Hi Torgny again. Thanks for writing back. OK, now I understand... the "Mr L" is your L lens! I really thought it was an (anonymous) friend! (who stitched the photos together for you, on his computer / using his program!)

I also now understand what you mean that you can crop heavily... and these are NO stitches.

Because the "stitch" programs I've seen rely on "overlap" (e.g. a similar part of one (e.g. right) side of photo A which is the SAME, left part of photo B) - I've noted that it only really works on landscapes, where this is no movement!

That's why I wrote that I thought doing a stitch (as I thought your 3rd photo was) would have been difficult, because no two waves would be the same, and the "stitching program" would not have an overlap. (hope that is understandable).

But because it's a crop, it is understandable and much simpler how you did it... yet still very effective.

Well done. By the way I love your "storm" photos... they capture the feeling of power and motion of the water.

What you wrote about wind power ("The pictures. Yes I too prefer the second one. If I happen to have any photographic mission, it is to make as nice pictures of wind power plants as I can. Perhaps to make people see that they can add to the beauty of a landscape").

I also hope one day (in the not too distant future) we'll have most or all of our electricity by means like wind power. Yesterday my wife and I went to a national park area (about 1 hour south of Adelaide where we live) and there were about 12 wind powered turbines. Didn't at all distract from the beauty of that hilly area, in my humble opinion!! I pray Australia will learn to harness it's wind more effectively and lead / join many countries in changing to non-polluting / non-fossil-fuel based means of electricity!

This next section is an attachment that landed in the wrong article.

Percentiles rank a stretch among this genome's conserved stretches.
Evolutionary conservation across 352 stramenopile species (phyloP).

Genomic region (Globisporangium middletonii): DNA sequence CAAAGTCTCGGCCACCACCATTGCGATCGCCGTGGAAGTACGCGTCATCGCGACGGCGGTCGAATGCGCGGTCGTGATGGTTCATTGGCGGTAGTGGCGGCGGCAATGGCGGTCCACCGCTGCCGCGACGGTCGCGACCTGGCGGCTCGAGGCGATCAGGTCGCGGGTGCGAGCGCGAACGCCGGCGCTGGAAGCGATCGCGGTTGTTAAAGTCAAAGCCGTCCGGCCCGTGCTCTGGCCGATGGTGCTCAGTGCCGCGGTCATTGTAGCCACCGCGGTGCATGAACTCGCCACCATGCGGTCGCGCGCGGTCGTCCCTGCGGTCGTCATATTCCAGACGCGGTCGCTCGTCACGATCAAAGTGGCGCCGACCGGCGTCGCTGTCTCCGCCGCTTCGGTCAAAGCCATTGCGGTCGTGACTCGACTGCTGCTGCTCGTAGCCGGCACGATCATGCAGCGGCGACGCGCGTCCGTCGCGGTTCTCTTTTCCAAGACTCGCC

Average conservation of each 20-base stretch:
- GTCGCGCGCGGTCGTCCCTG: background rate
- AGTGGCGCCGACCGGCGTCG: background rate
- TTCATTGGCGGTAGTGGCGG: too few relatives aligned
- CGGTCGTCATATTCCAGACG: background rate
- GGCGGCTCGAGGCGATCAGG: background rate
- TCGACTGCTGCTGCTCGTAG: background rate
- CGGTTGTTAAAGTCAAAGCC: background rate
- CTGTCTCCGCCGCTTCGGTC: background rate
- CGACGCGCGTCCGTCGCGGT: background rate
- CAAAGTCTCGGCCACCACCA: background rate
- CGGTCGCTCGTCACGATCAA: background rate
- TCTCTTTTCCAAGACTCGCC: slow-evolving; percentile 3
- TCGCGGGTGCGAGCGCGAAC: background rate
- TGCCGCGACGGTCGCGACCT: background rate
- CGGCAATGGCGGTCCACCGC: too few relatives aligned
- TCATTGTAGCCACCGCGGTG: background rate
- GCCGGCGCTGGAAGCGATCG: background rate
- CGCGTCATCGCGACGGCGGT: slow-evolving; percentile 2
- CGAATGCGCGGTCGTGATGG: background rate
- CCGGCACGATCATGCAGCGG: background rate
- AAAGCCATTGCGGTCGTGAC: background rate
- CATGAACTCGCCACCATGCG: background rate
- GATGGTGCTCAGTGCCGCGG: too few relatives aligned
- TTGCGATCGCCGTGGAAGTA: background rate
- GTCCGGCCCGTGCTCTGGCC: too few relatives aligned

Paul
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Old Jan 28, 2008, 5:52 AM   #8
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pj1974 wrote:
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Torgny wrote:
Quote:
The wave picture. I don´t quite understand what you mean. Can you elaborate. I´m very interested.

Last sunday there was a storm (gale) I grabbed my camera and took some pictures.

If you want you can use any of them to explain what you mean

Torgny


That's why I wrote that I thought doing a stitch (as I thought your 3rd photo was) would have been difficult, because no two waves would be the same, and the "stitching program" would not have an overlap. (hope that is understandable).

By the way I love your "storm" photos... they capture the feeling of power and motion of the water.


Paul
Paul, Thanks for the positive judgement on the two non-pseudo-panoramas. This is my first try to catch the "roaring-of-the-sea-ay-ay". I want to make such pictures (almost) audible

If you have any tips on how to really create that expression/impression without endangering the camera by exposing it to salt (-ay-ay) water - please share it with me.

Seems marine oil painters do a better job than photographers here

Torgny


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Old Jan 31, 2008, 12:53 PM   #9
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Nice shots....I like#1 the panorama, just like a fine ink drawing...................musket.
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Old Jan 31, 2008, 7:23 PM   #10
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musket wrote:
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Nice shots....I like#1 the panorama, just like a fine ink drawing...................musket.
Thanks, musket. Never thought about it that way. It´s a great thing that we see things differently- what if we saw and expressed things the same way

Torgny